desire-as-hunger have been socially organized and individualized,
creating the interior experience and terrain of sexuality" (p. 6). But
women's sexuality is not like hunger, she argues. It is interesting
note that in Cosmopolitan, sex and desire (whether men's or women's
were characterized only in terms of the "hunger" or "insatiable lack"
paradigm, but that in the other two publicationsDSeventeen and
while male sexuality held to the sex-as-hunger metaphor, a
but equally male-centered paradigm was evident for women's sexuality:
what I will call the "pure woman" paradigm. I will consider each of
these models in turn.
Cosmopolitan's construction of desire involves tutoring women in
aggressive strategies for fostering voracious sexual appetites.
"Sometimes, there is nothing so exhilarating as fast, frenzied sex,"
writes Carol Weston in the July 1994 Cosmopolitan. "Sex that is
unplanned, impetuous, impulsive _ You must have him now, on the kitchen
floor. Or now, on the sofa in the den. If you're in heat and in a
hurry, the solution is the quickie. What are you waiting for?" (pp.
77-78). Another article (Cosmopolitan, June 1994) urges women to
"ravish" men. "Women can take sexually, too, and men can be taken _
Taking charge unleashes something in [a woman]. The hidden tigress
comes out. She gets wild and wonderfully out of control when she's
playing a dominant role _ [S]he is capable of turning him on when he
doesn't even realize that's what he wants" (pp. 162-163). A headline
from November 1994 reads, "As a lover, he's merely a lamb? Here's how
turn your man into a sexual tiger!" (p. 197). "The desire for a pa
rticular man to make love to you has to burn brightly from within," this
article reads. "Your rewards will be greater than the orgasms you
experience." Dimensions more characteristic of women's sexualityDwhat
Davis describes as "more relational, contextual, emotional
(1990, p. 5)Dare not addressed in Cosmopolitan articles about sex.
Glamour and Seventeen, however, take different approaches. Male
sexuality conforms to the "insatiable lack" model. "Guys can
girls sexually in different ways," cautions Debra Kent in "Sex and
body" (August 1994). "Some will say stuff like, 'I don't think I
out with you any more unless you do this,' or 'you'd do it if you
me,' or 'you must be frigid.'" (p. 120). This article advises
's female readers to resist such advances, cautioning them to
their sexual feelings. "Things can move pretty fast and you can end
doing stuff you'd never planned on _ you should be really leery of
alone with a guy" (p. 122).
Glamour inevitably conflates sex and romantic love, and the sexual norm
upheld in this magazine is women's accommodation to men's sexual
In one story, "Cycles of desire" (April 1994), cases were cited in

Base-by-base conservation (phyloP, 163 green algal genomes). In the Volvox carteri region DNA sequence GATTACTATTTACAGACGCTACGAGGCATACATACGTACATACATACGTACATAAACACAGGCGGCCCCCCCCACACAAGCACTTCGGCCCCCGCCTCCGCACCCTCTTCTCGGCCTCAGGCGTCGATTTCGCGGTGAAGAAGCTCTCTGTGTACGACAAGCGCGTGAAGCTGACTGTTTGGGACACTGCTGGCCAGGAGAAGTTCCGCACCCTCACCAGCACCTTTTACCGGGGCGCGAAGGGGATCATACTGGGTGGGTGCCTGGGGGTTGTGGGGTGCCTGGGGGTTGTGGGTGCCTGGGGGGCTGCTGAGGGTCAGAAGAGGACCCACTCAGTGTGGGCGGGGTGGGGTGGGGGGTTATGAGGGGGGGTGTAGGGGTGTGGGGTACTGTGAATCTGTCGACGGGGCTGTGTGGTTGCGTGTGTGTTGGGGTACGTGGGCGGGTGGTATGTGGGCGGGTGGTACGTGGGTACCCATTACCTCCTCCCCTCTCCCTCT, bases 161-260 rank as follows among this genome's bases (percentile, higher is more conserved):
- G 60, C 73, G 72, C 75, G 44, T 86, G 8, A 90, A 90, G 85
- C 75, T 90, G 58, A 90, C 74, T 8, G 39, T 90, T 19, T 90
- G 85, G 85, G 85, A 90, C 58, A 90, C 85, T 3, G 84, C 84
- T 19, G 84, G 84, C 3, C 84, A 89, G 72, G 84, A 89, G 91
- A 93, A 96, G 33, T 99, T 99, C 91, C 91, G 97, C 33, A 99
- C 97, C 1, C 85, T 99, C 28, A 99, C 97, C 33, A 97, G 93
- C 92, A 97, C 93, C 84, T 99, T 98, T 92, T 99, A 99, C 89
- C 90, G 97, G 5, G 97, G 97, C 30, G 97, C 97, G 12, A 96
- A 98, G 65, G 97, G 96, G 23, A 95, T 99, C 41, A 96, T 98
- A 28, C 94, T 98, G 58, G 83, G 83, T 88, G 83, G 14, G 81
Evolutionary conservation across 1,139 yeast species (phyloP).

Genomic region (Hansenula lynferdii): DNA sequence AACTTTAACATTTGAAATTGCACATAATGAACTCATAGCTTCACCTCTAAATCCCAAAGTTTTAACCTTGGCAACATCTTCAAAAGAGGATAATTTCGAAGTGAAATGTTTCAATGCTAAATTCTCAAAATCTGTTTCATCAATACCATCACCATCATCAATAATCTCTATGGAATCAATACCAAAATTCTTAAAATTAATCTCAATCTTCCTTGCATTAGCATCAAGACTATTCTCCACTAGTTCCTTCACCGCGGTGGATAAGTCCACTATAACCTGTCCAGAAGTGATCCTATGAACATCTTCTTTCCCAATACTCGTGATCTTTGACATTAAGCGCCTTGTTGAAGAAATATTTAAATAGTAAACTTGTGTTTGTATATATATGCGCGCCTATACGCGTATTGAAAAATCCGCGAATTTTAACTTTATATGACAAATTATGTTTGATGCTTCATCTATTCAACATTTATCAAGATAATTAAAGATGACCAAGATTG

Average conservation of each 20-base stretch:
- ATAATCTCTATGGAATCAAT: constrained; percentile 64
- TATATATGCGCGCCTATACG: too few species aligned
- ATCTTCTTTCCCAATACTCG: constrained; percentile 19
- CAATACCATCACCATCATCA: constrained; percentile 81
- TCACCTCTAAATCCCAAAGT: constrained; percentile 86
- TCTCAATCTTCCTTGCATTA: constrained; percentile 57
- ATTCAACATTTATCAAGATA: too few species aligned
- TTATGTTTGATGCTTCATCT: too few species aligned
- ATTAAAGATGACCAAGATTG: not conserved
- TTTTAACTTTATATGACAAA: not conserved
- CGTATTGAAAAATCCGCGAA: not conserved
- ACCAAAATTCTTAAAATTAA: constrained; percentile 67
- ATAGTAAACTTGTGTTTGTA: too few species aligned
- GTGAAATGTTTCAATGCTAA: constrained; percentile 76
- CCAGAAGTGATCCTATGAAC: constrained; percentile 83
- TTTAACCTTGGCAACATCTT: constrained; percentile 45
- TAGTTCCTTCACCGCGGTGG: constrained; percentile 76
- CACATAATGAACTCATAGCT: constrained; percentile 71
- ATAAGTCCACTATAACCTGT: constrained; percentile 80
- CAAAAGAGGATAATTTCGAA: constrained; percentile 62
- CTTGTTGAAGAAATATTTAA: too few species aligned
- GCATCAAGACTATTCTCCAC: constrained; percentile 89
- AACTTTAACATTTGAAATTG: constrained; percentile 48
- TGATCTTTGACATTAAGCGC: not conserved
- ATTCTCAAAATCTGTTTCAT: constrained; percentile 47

women adapted themselves or changed themselves in order to match
male partners' sexual requirements. This adaptation was seen as
Brenda admitted that she often felt lonely during sex. She knew
Gene was an avid reader of pornography magazines, although she
never before realized how much this bothered her. "Sometimes
we made love, I would be suspicious that it wasn't me in bed
himDthat he was playing out some fantasy in his head," she
Over a period of months, alone and with their counselor, they
discussed how to make sex both safe and exciting for each other.
They agreed that Gene didn't have to give up his magazines, but
that he would let Brenda know, through his words and actions,
he was with her. A year after they began couples counseling,
two reported making love more regularly _ (p. 227)
In another case in the same article, "Wendy" experienced sexual
problems as a result of having been raped. "Though Peter offered to
to couples therapy with her, Wendy decided instead to join a support
group for rape survivors _ Wendy says their lovemaking is very
satisfying now because 'I'm not holding back. We've been making up for
two years' lost time!'" (p. 282).
Glamour's treatment of sexual relationships mirrors Carol Gilligan's
picture of a feminine sensibility in which "women _ try to change
rules in order to preserve relationships, men, in abiding by these
rules, depict relationships as easily replaced" (1982, p. 44).
One final note of interest pertains to the fact that a number of
articles in the sample were written by men. These articles invariably
focused on male criteria for women's desirability. Although only
feature stories were analysed in this study, it is worth noting that all
three magazines ran monthly columns written by menD"Guy Talk" in
Seventeen, "Men Right Now" and "Jake" in Glamour, and "His Point of
View" in Cosmopolitan. The subject of all of these columns was
male-female relationships from a male perspective. Discussion
Four main themes were evident in the magazines' constructions of women's
(1) the presumption of heterosexuality
(2) the goal of marriage or heterosexual monogamy
(3) the oppositional tension between the imperative of free sexual
expression and the need to submit to men's desire
(4) the male-centered construction of women's desire as either
insatiable lack or a passion in need of strict control.
These themes present a confusing and complicated picture of female
sexuality, yet they all make sense within a patriarchal frame of
reference. The notion of compulsory heterosexuality carries with it "a
relation of radical nonreciprocity between men and women" (Butler,
p. 41). The social matrix that mandates heterosexuality "accounts
all desire for women by subjects of whatever sex or gender as
originating in a masculine, heterosexual position. The
libido-as-masculine is the source from which all possible sexuality
presumed to come" (Butler, 1990, p. 53). Thus, a system of